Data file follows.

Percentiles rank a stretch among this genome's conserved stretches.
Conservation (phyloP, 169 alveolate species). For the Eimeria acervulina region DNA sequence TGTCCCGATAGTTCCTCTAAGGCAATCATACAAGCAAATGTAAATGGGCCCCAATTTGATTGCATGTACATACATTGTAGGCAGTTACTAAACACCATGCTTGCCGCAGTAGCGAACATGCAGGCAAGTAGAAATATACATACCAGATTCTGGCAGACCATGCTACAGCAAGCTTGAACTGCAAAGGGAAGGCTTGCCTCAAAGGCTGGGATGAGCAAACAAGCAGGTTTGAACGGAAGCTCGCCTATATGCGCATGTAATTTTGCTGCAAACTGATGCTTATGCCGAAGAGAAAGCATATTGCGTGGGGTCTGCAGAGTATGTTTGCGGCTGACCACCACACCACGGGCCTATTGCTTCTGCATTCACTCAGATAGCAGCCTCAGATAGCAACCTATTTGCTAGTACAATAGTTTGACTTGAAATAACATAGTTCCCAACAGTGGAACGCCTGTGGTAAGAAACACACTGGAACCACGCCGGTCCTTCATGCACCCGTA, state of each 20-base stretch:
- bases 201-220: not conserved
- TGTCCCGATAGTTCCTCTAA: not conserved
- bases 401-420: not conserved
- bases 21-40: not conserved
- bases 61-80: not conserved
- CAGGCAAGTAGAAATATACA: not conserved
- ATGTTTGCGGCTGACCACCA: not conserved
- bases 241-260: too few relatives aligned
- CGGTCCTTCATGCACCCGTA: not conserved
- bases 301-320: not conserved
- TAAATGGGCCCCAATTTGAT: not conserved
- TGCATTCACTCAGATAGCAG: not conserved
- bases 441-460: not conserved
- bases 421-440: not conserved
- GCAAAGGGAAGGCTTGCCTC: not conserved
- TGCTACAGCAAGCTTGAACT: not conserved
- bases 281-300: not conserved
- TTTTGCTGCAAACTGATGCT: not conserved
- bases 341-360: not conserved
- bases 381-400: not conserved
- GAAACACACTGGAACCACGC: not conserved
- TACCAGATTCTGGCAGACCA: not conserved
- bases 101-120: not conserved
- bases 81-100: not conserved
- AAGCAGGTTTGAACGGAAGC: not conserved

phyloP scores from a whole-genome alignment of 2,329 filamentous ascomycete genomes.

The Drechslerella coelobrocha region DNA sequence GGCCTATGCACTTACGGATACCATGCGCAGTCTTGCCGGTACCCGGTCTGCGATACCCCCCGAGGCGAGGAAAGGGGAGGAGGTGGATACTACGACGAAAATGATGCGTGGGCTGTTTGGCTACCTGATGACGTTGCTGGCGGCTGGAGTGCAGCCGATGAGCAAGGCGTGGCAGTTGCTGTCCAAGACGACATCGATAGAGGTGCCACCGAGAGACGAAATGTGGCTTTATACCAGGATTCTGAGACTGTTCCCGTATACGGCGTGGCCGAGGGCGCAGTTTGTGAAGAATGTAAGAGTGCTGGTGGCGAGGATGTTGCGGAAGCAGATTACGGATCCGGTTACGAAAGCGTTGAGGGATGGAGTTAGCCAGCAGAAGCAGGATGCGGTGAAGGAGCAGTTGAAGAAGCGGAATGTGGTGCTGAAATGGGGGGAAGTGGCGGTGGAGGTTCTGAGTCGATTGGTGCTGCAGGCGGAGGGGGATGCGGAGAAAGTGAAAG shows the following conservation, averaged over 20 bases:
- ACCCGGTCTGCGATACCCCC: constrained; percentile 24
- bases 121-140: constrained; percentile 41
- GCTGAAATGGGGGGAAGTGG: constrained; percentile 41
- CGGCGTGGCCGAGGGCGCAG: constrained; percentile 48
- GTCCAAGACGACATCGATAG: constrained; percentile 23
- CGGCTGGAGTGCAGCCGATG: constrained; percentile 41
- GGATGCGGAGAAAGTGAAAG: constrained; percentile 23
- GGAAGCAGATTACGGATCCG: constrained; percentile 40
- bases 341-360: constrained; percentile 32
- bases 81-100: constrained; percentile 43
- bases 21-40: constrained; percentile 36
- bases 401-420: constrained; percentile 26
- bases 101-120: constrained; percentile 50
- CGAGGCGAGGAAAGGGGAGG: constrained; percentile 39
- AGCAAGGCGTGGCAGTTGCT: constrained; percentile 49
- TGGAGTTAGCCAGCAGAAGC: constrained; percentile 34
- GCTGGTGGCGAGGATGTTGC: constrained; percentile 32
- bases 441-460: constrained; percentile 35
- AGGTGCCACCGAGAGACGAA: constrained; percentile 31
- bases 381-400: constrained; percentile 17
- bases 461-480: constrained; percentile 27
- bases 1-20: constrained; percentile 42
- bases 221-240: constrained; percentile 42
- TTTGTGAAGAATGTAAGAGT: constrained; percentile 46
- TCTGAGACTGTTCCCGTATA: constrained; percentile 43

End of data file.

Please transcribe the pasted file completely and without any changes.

Percentiles rank a stretch among this genome's conserved stretches.
Conservation (phyloP, 169 alveolate species). For the Eimeria acervulina region DNA sequence TGTCCCGATAGTTCCTCTAAGGCAATCATACAAGCAAATGTAAATGGGCCCCAATTTGATTGCATGTACATACATTGTAGGCAGTTACTAAACACCATGCTTGCCGCAGTAGCGAACATGCAGGCAAGTAGAAATATACATACCAGATTCTGGCAGACCATGCTACAGCAAGCTTGAACTGCAAAGGGAAGGCTTGCCTCAAAGGCTGGGATGAGCAAACAAGCAGGTTTGAACGGAAGCTCGCCTATATGCGCATGTAATTTTGCTGCAAACTGATGCTTATGCCGAAGAGAAAGCATATTGCGTGGGGTCTGCAGAGTATGTTTGCGGCTGACCACCACACCACGGGCCTATTGCTTCTGCATTCACTCAGATAGCAGCCTCAGATAGCAACCTATTTGCTAGTACAATAGTTTGACTTGAAATAACATAGTTCCCAACAGTGGAACGCCTGTGGTAAGAAACACACTGGAACCACGCCGGTCCTTCATGCACCCGTA, state of each 20-base stretch:
- bases 201-220: not conserved
- TGTCCCGATAGTTCCTCTAA: not conserved
- bases 401-420: not conserved
- bases 21-40: not conserved
- bases 61-80: not conserved
- CAGGCAAGTAGAAATATACA: not conserved
- ATGTTTGCGGCTGACCACCA: not conserved
- bases 241-260: too few relatives aligned
- CGGTCCTTCATGCACCCGTA: not conserved
- bases 301-320: not conserved
- TAAATGGGCCCCAATTTGAT: not conserved
- TGCATTCACTCAGATAGCAG: not conserved
- bases 441-460: not conserved
- bases 421-440: not conserved
- GCAAAGGGAAGGCTTGCCTC: not conserved
- TGCTACAGCAAGCTTGAACT: not conserved
- bases 281-300: not conserved
- TTTTGCTGCAAACTGATGCT: not conserved
- bases 341-360: not conserved
- bases 381-400: not conserved
- GAAACACACTGGAACCACGC: not conserved
- TACCAGATTCTGGCAGACCA: not conserved
- bases 101-120: not conserved
- bases 81-100: not conserved
- AAGCAGGTTTGAACGGAAGC: not conserved

phyloP scores from a whole-genome alignment of 2,329 filamentous ascomycete genomes.

The Drechslerella coelobrocha region DNA sequence GGCCTATGCACTTACGGATACCATGCGCAGTCTTGCCGGTACCCGGTCTGCGATACCCCCCGAGGCGAGGAAAGGGGAGGAGGTGGATACTACGACGAAAATGATGCGTGGGCTGTTTGGCTACCTGATGACGTTGCTGGCGGCTGGAGTGCAGCCGATGAGCAAGGCGTGGCAGTTGCTGTCCAAGACGACATCGATAGAGGTGCCACCGAGAGACGAAATGTGGCTTTATACCAGGATTCTGAGACTGTTCCCGTATACGGCGTGGCCGAGGGCGCAGTTTGTGAAGAATGTAAGAGTGCTGGTGGCGAGGATGTTGCGGAAGCAGATTACGGATCCGGTTACGAAAGCGTTGAGGGATGGAGTTAGCCAGCAGAAGCAGGATGCGGTGAAGGAGCAGTTGAAGAAGCGGAATGTGGTGCTGAAATGGGGGGAAGTGGCGGTGGAGGTTCTGAGTCGATTGGTGCTGCAGGCGGAGGGGGATGCGGAGAAAGTGAAAG shows the following conservation, averaged over 20 bases:
- ACCCGGTCTGCGATACCCCC: constrained; percentile 24
- bases 121-140: constrained; percentile 41
- GCTGAAATGGGGGGAAGTGG: constrained; percentile 41
- CGGCGTGGCCGAGGGCGCAG: constrained; percentile 48
- GTCCAAGACGACATCGATAG: constrained; percentile 23
- CGGCTGGAGTGCAGCCGATG: constrained; percentile 41
- GGATGCGGAGAAAGTGAAAG: constrained; percentile 23
- GGAAGCAGATTACGGATCCG: constrained; percentile 40
- bases 341-360: constrained; percentile 32
- bases 81-100: constrained; percentile 43
- bases 21-40: constrained; percentile 36
- bases 401-420: constrained; percentile 26
- bases 101-120: constrained; percentile 50
- CGAGGCGAGGAAAGGGGAGG: constrained; percentile 39
- AGCAAGGCGTGGCAGTTGCT: constrained; percentile 49
- TGGAGTTAGCCAGCAGAAGC: constrained; percentile 34
- GCTGGTGGCGAGGATGTTGC: constrained; percentile 32
- bases 441-460: constrained; percentile 35
- AGGTGCCACCGAGAGACGAA: constrained; percentile 31
- bases 381-400: constrained; percentile 17
- bases 461-480: constrained; percentile 27
- bases 1-20: constrained; percentile 42
- bases 221-240: constrained; percentile 42
- TTTGTGAAGAATGTAAGAGT: constrained; percentile 46
- TCTGAGACTGTTCCCGTATA: constrained; percentile 43